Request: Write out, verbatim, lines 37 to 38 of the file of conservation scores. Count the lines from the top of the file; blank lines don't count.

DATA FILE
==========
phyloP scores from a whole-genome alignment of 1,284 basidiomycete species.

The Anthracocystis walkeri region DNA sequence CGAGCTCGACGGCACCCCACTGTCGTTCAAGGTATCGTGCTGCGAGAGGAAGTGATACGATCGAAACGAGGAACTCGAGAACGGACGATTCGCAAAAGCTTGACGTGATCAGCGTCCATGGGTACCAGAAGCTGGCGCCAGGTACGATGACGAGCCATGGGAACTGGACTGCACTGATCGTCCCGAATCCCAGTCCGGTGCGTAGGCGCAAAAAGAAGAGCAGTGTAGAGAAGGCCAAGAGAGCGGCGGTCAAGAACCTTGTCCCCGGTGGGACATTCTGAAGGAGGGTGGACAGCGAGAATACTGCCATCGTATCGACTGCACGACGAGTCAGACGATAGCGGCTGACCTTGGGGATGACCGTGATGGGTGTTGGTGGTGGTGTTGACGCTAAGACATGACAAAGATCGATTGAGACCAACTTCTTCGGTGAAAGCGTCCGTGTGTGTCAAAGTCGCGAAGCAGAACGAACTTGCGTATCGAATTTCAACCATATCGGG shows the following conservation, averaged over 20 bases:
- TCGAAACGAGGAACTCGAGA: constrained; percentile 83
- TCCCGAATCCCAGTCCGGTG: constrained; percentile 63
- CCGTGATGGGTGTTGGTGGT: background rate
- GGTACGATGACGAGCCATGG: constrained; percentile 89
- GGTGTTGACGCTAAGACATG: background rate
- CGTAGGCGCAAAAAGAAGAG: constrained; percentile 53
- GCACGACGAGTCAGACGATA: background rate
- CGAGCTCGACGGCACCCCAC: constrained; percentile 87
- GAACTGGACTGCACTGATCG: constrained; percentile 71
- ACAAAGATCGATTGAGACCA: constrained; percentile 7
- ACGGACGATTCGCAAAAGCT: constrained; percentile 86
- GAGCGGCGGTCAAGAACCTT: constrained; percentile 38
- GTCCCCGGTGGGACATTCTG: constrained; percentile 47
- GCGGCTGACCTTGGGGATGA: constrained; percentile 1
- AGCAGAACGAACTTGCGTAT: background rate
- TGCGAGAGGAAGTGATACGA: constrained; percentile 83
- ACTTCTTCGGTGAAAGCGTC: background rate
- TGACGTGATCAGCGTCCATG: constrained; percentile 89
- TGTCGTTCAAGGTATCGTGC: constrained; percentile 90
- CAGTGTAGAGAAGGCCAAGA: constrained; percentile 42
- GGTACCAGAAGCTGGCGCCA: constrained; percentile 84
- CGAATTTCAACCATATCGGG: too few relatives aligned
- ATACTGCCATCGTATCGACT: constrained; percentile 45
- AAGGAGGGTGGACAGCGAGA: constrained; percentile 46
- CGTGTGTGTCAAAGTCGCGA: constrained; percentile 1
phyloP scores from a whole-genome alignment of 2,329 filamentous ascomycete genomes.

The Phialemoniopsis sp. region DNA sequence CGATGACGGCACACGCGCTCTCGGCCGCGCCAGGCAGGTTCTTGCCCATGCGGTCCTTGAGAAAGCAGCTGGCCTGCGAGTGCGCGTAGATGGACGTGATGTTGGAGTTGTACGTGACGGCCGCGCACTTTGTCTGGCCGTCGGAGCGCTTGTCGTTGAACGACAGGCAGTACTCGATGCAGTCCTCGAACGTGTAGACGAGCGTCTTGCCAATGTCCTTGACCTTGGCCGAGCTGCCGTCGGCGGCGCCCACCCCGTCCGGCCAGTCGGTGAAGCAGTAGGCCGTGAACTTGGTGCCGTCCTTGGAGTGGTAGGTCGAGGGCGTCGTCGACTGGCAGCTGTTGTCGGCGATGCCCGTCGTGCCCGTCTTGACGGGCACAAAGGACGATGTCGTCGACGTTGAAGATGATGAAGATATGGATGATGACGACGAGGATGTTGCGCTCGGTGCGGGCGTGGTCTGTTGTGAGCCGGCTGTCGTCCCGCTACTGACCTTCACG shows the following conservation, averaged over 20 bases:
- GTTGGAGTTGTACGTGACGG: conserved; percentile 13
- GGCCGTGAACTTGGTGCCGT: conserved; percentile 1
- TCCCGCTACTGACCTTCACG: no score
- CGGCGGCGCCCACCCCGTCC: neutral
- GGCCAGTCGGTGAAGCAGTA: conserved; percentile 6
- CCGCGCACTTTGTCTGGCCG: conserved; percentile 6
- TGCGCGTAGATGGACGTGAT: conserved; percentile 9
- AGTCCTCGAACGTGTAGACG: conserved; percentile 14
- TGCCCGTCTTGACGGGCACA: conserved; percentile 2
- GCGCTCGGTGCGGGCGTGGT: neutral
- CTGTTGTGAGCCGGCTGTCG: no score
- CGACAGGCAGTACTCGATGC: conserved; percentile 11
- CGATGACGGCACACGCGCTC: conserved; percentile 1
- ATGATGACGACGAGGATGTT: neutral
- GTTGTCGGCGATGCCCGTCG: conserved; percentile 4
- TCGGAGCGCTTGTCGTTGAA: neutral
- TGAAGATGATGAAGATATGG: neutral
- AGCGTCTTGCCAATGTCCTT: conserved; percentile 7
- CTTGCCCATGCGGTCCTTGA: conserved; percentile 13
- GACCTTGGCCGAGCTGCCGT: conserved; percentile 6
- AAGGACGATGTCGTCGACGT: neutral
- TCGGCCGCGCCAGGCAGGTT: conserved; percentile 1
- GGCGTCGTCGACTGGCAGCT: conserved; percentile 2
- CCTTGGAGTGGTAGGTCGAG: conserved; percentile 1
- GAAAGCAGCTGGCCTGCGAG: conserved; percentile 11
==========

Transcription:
- AGTCCTCGAACGTGTAGACG: conserved; percentile 14
- TGCCCGTCTTGACGGGCACA: conserved; percentile 2